Mass surveillance in popular culture

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Critical of mass surveillance[edit]

British first edition cover
  • Nineteen Eighty-Four, a novel by George Orwell depicting life under an omnipresent totalitarian state, and is probably the most prominent of the media listed; the 'Big Brother' who watches over the novel's characters is now used to describe any form of spying on or interfering with the public, such as CCTV cameras.
  • We, a 1920 novel by Russian author Yevgeny Zamyatin, that predates Nineteen Eighty-Four and was read by its author George Orwell.
  • Peter Jackson's movie adaptation of The Lord of the Rings by J. R. R. Tolkien, depicts the all-seeing Eye of Sauron.[1][2]
  • The Transparent Society by David Brin, discusses various scenarios for the future considering the spread of cheap web-cameras, increases in government security initiatives, and the possible death of encryption if quantum computing becomes reality.
  • Little Brother by Cory Doctorow, set in San Francisco after a major terrorist attack; the DHS uses technologies such as RFIDs and surveillance cameras to create a totalitarian system of control.
  • The Minority Report, a story by Philip K. Dick about a society that arrests people for crimes they have yet to commit (made into a movie in 2002).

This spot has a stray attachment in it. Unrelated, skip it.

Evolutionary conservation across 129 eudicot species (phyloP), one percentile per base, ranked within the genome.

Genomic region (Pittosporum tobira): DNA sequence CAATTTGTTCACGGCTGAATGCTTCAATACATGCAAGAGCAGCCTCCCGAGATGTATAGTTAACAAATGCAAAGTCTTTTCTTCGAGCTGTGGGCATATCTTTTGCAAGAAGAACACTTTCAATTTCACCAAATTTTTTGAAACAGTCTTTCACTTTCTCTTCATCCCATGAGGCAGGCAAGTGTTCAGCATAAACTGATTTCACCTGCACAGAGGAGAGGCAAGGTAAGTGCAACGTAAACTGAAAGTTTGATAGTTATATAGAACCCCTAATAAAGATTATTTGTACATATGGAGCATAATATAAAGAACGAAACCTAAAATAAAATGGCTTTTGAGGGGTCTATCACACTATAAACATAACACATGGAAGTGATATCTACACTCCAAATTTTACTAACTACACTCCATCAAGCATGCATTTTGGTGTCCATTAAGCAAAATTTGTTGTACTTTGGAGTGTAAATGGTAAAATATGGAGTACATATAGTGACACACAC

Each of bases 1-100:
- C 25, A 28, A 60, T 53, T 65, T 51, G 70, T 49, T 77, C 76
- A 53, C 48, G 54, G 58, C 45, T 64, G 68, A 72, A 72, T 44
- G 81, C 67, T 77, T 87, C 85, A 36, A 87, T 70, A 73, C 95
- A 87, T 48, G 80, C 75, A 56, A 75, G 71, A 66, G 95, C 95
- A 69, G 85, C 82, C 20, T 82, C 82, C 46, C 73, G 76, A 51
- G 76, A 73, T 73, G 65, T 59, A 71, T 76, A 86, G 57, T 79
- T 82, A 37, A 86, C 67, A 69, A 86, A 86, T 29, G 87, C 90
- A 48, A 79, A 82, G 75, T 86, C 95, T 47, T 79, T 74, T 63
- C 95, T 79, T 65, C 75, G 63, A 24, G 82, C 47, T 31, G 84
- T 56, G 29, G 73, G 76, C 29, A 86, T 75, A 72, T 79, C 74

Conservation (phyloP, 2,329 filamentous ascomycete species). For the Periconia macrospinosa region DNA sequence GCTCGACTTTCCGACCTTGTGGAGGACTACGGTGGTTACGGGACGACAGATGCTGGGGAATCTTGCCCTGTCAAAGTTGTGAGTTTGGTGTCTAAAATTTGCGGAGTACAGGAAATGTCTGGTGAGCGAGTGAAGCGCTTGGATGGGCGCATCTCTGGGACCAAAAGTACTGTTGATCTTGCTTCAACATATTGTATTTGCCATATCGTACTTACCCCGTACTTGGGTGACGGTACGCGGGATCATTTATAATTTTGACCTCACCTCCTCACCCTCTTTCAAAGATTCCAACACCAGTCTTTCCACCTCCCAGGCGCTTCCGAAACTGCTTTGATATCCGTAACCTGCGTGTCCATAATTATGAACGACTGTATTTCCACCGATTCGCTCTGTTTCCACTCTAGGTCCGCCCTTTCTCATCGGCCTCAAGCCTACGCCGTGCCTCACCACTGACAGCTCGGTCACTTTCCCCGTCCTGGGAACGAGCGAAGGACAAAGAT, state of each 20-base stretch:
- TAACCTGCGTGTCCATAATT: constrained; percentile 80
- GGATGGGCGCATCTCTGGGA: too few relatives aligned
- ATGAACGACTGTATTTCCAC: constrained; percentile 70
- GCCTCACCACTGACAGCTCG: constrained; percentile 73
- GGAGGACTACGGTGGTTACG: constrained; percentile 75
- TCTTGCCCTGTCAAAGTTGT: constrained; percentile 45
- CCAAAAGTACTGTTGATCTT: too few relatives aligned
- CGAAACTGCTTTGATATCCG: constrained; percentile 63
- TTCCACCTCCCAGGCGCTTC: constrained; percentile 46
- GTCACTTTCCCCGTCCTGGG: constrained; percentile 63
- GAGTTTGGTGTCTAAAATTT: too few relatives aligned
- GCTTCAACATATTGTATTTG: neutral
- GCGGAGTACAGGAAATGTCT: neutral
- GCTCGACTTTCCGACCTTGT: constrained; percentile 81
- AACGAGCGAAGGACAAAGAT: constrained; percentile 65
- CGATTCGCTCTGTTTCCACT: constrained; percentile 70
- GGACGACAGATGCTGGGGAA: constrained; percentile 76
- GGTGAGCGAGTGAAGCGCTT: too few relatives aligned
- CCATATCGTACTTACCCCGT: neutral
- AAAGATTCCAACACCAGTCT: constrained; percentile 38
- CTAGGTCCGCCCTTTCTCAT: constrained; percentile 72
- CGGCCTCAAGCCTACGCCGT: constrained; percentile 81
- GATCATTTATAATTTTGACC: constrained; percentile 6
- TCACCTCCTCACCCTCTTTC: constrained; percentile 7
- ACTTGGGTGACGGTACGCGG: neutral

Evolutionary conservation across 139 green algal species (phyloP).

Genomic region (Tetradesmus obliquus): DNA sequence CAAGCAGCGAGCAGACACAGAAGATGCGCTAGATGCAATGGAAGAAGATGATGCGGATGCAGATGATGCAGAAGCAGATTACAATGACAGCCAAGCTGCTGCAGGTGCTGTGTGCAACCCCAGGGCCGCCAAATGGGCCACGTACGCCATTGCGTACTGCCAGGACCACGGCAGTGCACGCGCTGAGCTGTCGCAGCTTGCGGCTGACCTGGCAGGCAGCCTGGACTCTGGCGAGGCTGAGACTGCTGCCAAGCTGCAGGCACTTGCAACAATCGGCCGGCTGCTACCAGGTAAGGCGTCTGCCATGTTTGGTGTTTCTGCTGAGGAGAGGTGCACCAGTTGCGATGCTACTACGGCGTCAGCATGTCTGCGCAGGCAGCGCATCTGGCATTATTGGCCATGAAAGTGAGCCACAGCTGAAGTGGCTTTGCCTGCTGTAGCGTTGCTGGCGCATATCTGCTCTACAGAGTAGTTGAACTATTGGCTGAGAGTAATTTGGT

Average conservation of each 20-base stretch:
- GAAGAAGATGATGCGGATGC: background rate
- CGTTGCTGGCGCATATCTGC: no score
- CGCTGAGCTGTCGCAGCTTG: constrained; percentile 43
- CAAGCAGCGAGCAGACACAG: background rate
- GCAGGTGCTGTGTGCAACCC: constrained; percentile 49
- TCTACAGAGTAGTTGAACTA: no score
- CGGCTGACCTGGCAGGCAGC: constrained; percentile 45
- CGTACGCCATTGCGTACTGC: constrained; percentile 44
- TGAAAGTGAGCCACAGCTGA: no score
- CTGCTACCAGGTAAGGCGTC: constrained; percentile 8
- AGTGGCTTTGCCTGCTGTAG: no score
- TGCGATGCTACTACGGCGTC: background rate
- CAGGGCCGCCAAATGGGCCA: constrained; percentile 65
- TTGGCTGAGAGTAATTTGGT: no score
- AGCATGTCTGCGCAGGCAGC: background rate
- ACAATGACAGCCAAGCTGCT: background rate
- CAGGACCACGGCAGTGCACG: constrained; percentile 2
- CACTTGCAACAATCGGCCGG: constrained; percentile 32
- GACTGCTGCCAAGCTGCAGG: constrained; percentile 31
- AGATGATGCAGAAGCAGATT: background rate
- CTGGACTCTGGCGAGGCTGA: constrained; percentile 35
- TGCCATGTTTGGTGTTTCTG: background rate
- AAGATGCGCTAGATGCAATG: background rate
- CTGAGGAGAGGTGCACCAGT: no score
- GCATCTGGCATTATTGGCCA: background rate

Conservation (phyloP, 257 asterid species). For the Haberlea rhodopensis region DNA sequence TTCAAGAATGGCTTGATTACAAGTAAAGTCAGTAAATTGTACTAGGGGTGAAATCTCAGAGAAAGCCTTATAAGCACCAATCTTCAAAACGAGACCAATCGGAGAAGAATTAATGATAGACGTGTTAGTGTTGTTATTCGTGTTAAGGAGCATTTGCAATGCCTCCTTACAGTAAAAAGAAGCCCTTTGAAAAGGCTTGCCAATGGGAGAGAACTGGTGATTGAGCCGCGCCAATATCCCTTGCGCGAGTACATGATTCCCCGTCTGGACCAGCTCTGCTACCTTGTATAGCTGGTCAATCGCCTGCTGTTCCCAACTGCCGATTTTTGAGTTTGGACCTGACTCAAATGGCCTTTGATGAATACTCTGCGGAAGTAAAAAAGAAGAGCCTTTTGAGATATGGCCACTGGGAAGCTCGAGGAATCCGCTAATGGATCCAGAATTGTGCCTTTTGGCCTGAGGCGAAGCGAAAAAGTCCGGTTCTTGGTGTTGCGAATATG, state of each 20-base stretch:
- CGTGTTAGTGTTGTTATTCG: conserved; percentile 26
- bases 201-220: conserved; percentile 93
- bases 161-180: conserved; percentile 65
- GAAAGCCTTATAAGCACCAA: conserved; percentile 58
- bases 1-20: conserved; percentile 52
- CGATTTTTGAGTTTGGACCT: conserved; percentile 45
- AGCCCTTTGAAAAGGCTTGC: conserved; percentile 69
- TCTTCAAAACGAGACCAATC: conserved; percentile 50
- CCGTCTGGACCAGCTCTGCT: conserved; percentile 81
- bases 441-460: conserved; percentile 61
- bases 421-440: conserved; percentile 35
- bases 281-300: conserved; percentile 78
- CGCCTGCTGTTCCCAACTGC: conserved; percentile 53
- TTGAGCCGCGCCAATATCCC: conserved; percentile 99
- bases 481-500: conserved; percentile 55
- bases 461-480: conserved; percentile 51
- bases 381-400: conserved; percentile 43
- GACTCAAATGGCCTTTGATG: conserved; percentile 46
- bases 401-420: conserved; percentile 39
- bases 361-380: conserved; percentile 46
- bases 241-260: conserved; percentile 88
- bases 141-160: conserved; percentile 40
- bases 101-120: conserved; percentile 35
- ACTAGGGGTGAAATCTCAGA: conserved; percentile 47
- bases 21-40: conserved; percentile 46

• A Scanner Darkly, another novel by Philip K. Dick, examines how close we are as a society to complete surveillance by law enforcement.
  • THX 1138, a 1971 film by George Lucas depicting life in an underground dystopia where all human activities are monitored centrally at all times. A high level of control is exerted upon the populace through ever-present faceless, android police officers and mandatory, regulated use of special drugs to suppress emotion, including sexual desire. The film was first made as a student project in the University of Southern California and called Electronic Labyrinth: THX 1138 4EB.
  • Oath of Fealty, a 1982 novel by Larry Niven and Jerry Pournelle describing a large arcology whose dwellers and visitors are constantly being of surveilled by a variety of technologies
  • Blue Thunder, 1983 movie starring Roy Scheider
  • Brazil, a film by Terry Gilliam depicting an oppressive total information awareness society
  • Pizza, a short Flash video by the American Civil Liberties Union depicting ordering pizza by phone in a Total Surveillance Society.
  • Discipline and Punish by the critical theorist Michel Foucault is generally taken as being one of the paradigmatic works on theories of surveillance and discipline
  • Equilibrium, 2002 film wherein a dystopian future society surviving the third world war takes an emotion-suppressing drug and where the general public is constantly watched by the government to make sure that no one breaks the equilibrium.
  • V for Vendetta
  • Welcome to the Machine: Science, Surveillance and the Culture of Control by Social and Environmental philosopher, Derrick Jensen thoroughly examines the use of RFID chips, nanotechnology, military technology, science, and surveillance.[3]
  • The Listening, a 2006 movie in which a rogue NSA employee fights against the agency's Echelon system and one of its corporate partners.